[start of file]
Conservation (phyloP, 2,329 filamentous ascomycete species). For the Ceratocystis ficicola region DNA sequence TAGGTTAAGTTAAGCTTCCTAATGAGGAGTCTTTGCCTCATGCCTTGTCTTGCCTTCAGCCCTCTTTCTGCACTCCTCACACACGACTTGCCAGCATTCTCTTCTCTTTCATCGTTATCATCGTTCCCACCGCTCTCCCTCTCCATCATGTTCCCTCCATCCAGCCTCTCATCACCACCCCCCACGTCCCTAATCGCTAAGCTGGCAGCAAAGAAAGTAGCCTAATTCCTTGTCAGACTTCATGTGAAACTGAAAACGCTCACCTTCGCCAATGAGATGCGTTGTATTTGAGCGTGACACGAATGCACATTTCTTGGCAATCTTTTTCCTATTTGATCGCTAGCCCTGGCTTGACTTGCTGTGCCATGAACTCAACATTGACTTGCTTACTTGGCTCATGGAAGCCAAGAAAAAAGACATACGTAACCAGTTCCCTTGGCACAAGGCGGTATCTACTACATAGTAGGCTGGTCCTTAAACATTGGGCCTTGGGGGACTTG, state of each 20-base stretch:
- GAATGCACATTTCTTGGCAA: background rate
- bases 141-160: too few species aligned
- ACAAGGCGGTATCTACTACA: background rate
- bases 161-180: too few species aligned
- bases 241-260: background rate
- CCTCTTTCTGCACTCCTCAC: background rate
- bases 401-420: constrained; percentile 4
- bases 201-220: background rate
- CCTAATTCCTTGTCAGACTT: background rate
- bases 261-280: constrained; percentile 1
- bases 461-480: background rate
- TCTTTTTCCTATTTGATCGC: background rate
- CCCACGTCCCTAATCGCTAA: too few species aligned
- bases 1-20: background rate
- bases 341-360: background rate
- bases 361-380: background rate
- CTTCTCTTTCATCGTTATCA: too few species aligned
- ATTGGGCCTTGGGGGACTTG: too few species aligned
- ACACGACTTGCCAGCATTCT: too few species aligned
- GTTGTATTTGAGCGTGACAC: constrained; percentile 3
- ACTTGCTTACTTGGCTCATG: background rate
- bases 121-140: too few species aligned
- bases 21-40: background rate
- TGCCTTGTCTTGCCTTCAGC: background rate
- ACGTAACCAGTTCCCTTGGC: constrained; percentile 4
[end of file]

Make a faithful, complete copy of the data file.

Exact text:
Conservation (phyloP, 2,329 filamentous ascomycete species). For the Ceratocystis ficicola region DNA sequence TAGGTTAAGTTAAGCTTCCTAATGAGGAGTCTTTGCCTCATGCCTTGTCTTGCCTTCAGCCCTCTTTCTGCACTCCTCACACACGACTTGCCAGCATTCTCTTCTCTTTCATCGTTATCATCGTTCCCACCGCTCTCCCTCTCCATCATGTTCCCTCCATCCAGCCTCTCATCACCACCCCCCACGTCCCTAATCGCTAAGCTGGCAGCAAAGAAAGTAGCCTAATTCCTTGTCAGACTTCATGTGAAACTGAAAACGCTCACCTTCGCCAATGAGATGCGTTGTATTTGAGCGTGACACGAATGCACATTTCTTGGCAATCTTTTTCCTATTTGATCGCTAGCCCTGGCTTGACTTGCTGTGCCATGAACTCAACATTGACTTGCTTACTTGGCTCATGGAAGCCAAGAAAAAAGACATACGTAACCAGTTCCCTTGGCACAAGGCGGTATCTACTACATAGTAGGCTGGTCCTTAAACATTGGGCCTTGGGGGACTTG, state of each 20-base stretch:
- GAATGCACATTTCTTGGCAA: background rate
- bases 141-160: too few species aligned
- ACAAGGCGGTATCTACTACA: background rate
- bases 161-180: too few species aligned
- bases 241-260: background rate
- CCTCTTTCTGCACTCCTCAC: background rate
- bases 401-420: constrained; percentile 4
- bases 201-220: background rate
- CCTAATTCCTTGTCAGACTT: background rate
- bases 261-280: constrained; percentile 1
- bases 461-480: background rate
- TCTTTTTCCTATTTGATCGC: background rate
- CCCACGTCCCTAATCGCTAA: too few species aligned
- bases 1-20: background rate
- bases 341-360: background rate
- bases 361-380: background rate
- CTTCTCTTTCATCGTTATCA: too few species aligned
- ATTGGGCCTTGGGGGACTTG: too few species aligned
- ACACGACTTGCCAGCATTCT: too few species aligned
- GTTGTATTTGAGCGTGACAC: constrained; percentile 3
- ACTTGCTTACTTGGCTCATG: background rate
- bases 121-140: too few species aligned
- bases 21-40: background rate
- TGCCTTGTCTTGCCTTCAGC: background rate
- ACGTAACCAGTTCCCTTGGC: constrained; percentile 4